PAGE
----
"We had a good conversation. We've agreed there's no violence," Trump said of his call with Mullah Abdul Ghani Baradar, who is also the co-founder of the Taliban. "We don't want violence. We'll see what happens. They're dealing with Afghanistan, but we'll see what happens."

What's in the deal: Under the deal signed Saturday, the U.S. military must decrease troop levels to 8,600 in 135 days. Defense Secretary Mark EsperMark EsperOvernight Defense: Government funding bill butts up against deadline | Pentagon reports eighth military COVID-19 death | Trump, Pentagon collide over anti-diversity training push Trump, Pentagon collide over anti-diversity training push Overnight Defense: Stopgap spending measure awaits Senate vote | Trump nominates former Nunes aide for intelligence community watchdog | Trump extends ban on racial discrimination training to contractors, military MORE said Monday he gave the U.S. commander in Afghanistan approval to start drawing down within 10 days.

The deal also lays out a timeline for a full U.S. withdrawal from Afghanistan in 14 months if the Taliban lives up to its commitments. Defense officials have insisted that any drawdown below 8,600 will be "conditions based."

In exchange for the withdrawal, the Taliban committed to "not allow any of its members, other individuals or groups, including al Qaeda, to use the soil of Afghanistan to threaten the security of the United States and its allies."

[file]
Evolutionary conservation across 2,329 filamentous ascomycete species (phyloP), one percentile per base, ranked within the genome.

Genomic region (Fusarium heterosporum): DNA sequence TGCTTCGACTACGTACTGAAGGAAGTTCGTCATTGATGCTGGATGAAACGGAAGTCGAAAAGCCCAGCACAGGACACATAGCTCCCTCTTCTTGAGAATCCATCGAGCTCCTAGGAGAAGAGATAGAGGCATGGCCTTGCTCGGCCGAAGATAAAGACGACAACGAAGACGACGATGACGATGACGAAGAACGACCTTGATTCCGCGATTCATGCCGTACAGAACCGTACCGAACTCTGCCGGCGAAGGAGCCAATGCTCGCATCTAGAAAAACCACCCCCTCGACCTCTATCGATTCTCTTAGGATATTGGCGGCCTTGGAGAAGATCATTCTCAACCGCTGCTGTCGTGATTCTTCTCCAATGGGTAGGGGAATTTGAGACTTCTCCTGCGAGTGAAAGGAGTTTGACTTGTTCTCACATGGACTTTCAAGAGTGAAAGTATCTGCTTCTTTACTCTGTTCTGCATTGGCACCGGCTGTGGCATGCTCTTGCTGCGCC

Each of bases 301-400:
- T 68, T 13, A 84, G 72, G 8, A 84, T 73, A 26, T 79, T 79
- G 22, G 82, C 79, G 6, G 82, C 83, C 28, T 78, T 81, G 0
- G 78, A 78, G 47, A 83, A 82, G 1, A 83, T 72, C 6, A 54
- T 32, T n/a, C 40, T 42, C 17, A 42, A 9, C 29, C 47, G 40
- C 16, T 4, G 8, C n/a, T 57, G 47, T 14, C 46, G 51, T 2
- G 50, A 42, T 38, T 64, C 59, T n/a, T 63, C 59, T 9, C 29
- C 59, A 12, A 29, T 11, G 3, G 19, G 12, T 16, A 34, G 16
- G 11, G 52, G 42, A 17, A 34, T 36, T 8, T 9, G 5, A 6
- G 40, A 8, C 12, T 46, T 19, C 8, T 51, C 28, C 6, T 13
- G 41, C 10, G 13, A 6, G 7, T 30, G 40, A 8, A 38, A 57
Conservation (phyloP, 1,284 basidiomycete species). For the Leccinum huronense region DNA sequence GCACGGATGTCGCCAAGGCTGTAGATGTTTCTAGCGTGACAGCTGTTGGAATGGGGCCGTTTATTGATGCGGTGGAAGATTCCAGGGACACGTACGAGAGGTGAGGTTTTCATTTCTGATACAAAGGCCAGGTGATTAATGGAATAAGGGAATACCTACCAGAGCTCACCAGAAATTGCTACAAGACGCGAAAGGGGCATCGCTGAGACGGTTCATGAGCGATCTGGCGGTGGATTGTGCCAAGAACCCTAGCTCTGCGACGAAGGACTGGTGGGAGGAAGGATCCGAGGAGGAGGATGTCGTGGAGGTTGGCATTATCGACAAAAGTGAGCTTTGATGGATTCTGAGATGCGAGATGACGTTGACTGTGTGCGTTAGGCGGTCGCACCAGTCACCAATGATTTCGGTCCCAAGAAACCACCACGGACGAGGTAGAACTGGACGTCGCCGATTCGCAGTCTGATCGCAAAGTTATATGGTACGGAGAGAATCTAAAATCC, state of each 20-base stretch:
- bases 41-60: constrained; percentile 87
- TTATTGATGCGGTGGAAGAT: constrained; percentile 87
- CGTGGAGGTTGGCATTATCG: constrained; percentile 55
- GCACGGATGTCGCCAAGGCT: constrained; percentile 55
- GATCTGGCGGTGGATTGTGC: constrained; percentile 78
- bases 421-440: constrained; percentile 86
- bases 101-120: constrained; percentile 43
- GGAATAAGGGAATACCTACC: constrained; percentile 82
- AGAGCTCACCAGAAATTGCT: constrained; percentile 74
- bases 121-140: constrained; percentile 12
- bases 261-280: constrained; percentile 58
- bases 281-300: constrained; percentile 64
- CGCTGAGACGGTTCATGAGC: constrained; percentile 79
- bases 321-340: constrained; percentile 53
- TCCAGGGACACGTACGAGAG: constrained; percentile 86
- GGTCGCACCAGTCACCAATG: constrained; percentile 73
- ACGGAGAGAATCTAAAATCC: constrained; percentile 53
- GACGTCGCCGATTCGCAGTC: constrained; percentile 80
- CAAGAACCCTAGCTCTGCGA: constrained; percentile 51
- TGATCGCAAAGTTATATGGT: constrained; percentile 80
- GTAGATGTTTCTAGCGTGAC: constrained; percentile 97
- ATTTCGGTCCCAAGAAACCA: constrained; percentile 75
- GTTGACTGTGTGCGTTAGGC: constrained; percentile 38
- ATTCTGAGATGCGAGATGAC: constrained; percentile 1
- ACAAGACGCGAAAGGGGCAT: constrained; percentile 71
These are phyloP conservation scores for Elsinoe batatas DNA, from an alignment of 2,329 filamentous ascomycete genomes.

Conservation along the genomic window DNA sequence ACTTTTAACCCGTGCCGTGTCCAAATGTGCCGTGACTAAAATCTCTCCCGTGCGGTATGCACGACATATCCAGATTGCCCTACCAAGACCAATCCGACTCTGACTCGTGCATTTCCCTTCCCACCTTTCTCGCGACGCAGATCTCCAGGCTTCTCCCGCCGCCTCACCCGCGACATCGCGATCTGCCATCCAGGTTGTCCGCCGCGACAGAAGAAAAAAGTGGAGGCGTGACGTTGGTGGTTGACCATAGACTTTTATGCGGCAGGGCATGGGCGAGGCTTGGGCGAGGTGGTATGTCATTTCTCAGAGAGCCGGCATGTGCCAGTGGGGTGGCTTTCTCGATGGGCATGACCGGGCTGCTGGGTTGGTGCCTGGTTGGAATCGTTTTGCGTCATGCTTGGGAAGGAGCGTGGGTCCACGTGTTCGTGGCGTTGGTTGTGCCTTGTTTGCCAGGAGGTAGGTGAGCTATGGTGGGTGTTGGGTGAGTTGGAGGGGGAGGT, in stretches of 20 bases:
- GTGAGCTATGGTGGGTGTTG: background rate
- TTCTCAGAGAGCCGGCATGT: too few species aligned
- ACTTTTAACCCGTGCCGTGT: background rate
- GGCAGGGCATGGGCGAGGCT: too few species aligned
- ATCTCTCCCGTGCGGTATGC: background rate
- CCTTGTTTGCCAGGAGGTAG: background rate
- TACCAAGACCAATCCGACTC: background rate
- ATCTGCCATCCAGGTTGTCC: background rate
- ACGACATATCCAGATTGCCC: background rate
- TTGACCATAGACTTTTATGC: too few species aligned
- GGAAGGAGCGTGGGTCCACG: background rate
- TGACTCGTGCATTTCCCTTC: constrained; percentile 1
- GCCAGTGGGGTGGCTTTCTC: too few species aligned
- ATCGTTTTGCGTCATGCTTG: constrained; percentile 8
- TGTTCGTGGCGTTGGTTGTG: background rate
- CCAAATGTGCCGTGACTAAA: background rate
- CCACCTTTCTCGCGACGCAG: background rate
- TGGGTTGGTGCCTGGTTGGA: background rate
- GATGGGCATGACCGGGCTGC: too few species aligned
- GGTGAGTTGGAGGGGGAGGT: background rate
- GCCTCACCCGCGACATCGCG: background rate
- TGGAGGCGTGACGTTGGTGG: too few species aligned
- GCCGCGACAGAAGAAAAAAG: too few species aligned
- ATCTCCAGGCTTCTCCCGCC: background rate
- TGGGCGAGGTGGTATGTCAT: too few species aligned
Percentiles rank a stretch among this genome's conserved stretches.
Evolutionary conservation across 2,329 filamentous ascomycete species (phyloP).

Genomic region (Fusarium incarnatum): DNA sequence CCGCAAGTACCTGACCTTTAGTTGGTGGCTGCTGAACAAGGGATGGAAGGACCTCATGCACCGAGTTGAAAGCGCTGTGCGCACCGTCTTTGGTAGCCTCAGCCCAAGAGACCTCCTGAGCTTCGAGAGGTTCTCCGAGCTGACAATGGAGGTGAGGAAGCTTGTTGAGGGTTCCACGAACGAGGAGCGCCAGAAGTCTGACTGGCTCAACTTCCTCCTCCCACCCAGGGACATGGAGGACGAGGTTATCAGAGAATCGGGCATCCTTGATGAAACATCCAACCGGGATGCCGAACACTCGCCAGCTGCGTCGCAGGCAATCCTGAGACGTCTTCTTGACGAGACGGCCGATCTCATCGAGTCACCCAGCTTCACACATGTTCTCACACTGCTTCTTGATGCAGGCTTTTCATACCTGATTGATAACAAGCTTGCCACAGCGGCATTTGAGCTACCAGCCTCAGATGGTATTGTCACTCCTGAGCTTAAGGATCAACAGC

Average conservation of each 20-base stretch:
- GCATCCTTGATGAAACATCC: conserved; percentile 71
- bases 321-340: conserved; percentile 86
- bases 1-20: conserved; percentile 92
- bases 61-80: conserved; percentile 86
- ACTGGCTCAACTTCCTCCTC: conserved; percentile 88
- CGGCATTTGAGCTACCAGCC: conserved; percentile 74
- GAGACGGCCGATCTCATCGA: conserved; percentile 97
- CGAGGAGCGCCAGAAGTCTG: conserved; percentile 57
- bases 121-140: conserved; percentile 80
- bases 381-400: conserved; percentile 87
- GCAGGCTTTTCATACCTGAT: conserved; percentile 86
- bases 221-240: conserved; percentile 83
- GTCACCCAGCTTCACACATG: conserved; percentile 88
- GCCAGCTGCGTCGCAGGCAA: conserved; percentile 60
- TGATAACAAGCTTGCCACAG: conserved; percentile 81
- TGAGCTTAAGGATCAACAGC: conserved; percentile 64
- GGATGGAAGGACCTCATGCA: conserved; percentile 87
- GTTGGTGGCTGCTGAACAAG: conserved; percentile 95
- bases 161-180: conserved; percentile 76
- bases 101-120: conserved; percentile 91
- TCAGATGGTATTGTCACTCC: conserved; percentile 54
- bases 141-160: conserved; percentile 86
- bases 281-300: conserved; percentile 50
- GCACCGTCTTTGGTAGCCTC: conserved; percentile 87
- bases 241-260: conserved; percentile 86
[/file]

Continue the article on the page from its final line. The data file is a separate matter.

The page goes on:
The Taliban also said it would tell its members "not to cooperate" with those who threaten the United States and prevent groups and people endangering the United States from "recruiting, training and fundraising" in its territory. 

Not in lockstep: The GOP has generally been in lockstep with Trump throughout his presidency, but foreign policy, and in particular U.S. troop movements, has been an area where Republicans have been willing to push back. In early 2019, when Trump tried to withdraw U.S. troops from Syria and reports circulated he would try the same in Afghanistan, the Senate overwhelmingly passed a resolution warning against a "precipitous withdrawal" in either country.

When Trump again tried to withdraw from Syria in October, the House overwhelmingly passed a resolution rebuking the move.

For the Afghanistan deal, one of the most controversial aspects is a stipulation for a prisoner swap before talks begin between the Taliban and Afghan government. The deal says up to 5,000 Taliban prisoners and up to 1,000 Afghan government prisoners "will be released by March 10," something Afghan President Ashraf Ghani quickly rejected.

"I share the concerns of President Ghani on the release of 5,000 trained terrorists," Rep. Joe WilsonAddison (Joe) Graves WilsonDemocrats raise alarm about new US human rights priorities Democrat Teresa Leger Fernandez defeats Valerie Plame in New Mexico primary Trump campaign launches new fundraising program with House Republicans MORE (R-S.C.), who sits on both the House Armed Services and Foreign Affairs committees, told The Hill. "It's just so dangerous and irresponsible, so I'm not in favor of the agreement."